The One Reason Vine Isn't as Great as it Could Be The video-sharing application has the potential for greatness, but there's one thing holding it back.
This story originally appeared on CNBC
I don't own a television. I never have and probably never will. I do all of my watching on a mobile device, laptop or desktop computer.
While millions in America turn on their widescreen TVs at 9 each night, I open my iPhone, click Vine, and consume brilliant, six-second masterpieces created by Internet superstars that didn't exist 12 months ago.
Twitter's video-sharing application, which launched in January, limits its 40 million-plus registered users to producing clips of six seconds--forcing them to make every second count in hopes of captivating viewers.
And for 60 minutes each night I am captivated, watching hilarious looping videos in much the same way others catch an episode of "Community" or "The Blacklist"--except that my remote has fewer buttons: scroll up and down, like, comment, revine and follow.
It's the truest sense of Social TV.
But there is one thing holding Vine back from true greatness: I can't watch clips at work.
Vine lacks a YouTube-like desktop client seamlessly offering the power of video discoverability to those not on a mobile device. And desktops (PCs, iMacs, docked laptops or otherwise) are where many of us still access the Internet on a daily basis.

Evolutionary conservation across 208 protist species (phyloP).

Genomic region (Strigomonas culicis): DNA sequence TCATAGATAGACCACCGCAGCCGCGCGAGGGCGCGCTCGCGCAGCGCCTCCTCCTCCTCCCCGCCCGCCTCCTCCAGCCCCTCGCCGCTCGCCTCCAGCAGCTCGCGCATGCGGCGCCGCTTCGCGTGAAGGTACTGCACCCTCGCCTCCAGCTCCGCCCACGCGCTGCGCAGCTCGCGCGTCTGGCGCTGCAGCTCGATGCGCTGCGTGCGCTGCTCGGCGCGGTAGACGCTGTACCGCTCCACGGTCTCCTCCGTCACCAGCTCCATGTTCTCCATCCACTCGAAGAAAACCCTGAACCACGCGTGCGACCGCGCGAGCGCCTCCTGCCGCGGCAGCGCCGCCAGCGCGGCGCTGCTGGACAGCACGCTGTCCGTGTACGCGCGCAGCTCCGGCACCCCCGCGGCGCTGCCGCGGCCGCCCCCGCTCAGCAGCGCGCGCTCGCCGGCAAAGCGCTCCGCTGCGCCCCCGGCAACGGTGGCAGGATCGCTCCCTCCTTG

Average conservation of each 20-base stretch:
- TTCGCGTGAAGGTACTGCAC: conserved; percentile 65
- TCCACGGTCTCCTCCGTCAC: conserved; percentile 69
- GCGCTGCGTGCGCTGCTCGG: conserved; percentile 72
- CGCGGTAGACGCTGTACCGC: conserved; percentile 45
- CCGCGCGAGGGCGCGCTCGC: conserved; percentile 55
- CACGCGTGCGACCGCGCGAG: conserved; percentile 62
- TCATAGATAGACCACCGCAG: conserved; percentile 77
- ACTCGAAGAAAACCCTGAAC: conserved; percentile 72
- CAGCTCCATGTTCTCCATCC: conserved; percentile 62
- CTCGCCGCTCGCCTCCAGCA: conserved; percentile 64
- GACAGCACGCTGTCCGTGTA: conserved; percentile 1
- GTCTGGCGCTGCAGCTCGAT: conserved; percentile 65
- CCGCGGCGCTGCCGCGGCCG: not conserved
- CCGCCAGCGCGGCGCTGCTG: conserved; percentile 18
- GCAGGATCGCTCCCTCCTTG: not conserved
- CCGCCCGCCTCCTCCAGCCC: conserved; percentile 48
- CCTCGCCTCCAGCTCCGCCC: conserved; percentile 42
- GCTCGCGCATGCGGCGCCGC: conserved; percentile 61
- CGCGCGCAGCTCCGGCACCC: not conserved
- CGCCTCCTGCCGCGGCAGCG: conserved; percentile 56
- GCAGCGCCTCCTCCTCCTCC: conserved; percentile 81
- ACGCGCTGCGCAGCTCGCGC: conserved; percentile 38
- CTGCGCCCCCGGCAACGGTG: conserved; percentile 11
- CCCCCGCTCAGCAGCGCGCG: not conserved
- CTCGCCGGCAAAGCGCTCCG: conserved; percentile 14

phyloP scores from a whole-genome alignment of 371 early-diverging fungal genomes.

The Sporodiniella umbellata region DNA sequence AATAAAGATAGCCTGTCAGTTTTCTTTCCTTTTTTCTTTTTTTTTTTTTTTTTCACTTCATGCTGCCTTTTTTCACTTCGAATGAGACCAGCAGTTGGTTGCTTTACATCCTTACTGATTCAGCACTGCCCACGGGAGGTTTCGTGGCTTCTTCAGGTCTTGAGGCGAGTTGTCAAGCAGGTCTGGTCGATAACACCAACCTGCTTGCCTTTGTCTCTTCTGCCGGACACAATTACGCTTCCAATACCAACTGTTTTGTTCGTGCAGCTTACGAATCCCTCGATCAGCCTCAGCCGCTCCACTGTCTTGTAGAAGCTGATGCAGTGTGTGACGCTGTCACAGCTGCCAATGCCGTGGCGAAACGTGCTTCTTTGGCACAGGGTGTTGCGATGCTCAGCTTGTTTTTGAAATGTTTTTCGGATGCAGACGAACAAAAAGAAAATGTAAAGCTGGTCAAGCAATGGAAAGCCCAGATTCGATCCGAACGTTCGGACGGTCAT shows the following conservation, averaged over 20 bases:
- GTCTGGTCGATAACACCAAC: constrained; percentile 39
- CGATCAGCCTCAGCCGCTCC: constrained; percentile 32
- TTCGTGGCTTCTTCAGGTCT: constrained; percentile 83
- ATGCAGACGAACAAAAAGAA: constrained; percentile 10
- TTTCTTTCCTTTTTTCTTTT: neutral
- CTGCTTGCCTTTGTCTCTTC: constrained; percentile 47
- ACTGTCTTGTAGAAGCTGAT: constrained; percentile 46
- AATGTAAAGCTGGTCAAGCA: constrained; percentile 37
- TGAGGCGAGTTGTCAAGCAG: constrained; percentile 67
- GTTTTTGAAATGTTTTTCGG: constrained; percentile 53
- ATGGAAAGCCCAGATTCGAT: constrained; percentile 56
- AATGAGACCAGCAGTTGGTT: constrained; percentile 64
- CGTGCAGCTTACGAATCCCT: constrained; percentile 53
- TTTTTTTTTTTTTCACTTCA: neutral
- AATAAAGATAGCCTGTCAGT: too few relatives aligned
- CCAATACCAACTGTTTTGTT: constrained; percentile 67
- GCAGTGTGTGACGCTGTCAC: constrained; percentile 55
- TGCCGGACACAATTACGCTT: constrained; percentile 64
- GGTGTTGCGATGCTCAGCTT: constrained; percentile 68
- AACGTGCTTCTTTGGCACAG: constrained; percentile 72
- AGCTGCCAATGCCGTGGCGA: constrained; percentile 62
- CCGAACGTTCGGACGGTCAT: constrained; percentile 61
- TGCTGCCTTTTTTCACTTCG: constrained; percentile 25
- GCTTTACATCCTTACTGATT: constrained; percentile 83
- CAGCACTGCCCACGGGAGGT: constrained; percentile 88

Don't get me wrong ...
o I can whip out my phone during the 9-to-5 and watch Vines like it's 6-to-8 (I drive an hour each way), but who surfs the Internet on a mobile device when a two-screen computer sits idly nearby?
o I could technically wait for people to tweet links to compelling Vines, but why would the service not give me what I want when I want it?
o With the release of Web profiles, Vine will soon allow users to consume posts by hopping from profile to profile. But what if I have yet to discover who is creating must-see clips?
Even as many in media wax poetic about the demise of the desktop, the PC market may be seeing a moderate decrease rather than a steep drop. That same market beat expectations in the third quarter, according to International Data. For those who continue to see value in a desktop device over a tablet for real work, the computer isn't flatlining anytime soon.
YouTube is expected to generate $5.6 billion in gross revenue in 2013, according to eMarketer. Even after Google's video-sharing service pays back advertising partners and content creators, YouTube is projected to net $1.96 billion in ad revenues worldwide--65.5 percent more than last year.
Of the little over 7 billion people on earth, more than 1 billion visit YouTube each month. At last count, more than 50 percent of those views are not made on a tablet or mobile device.
There's power in the desktop device; video is power; Vine has video. Now is the time to tie them together.
Vine compilations on YouTube generate millions of views, illustrating a tremendous appetite for content that is currently getting lost--along with its potential profit. The video is being created; Twitter just needs the client.
As Instagram slowly unleashes in-stream ads to a user base that has been reluctant to accept them, Vine could catapult over such revenue trickling and blow its monetization doors wide open with a desktop client.
(The specific ways Twitter could generate revenue with such a client is outside the scope of this piece, but monetizing the social Web is far harder on mobile devices than it is on stationary screens.)
Nicholas Megalis, Vine's first user to hit 1 million likes on a single post, told me earlier this year, "There are a lot of people on Vine doing incredible things."
It's time to share those incredible things with everyone on the Internet.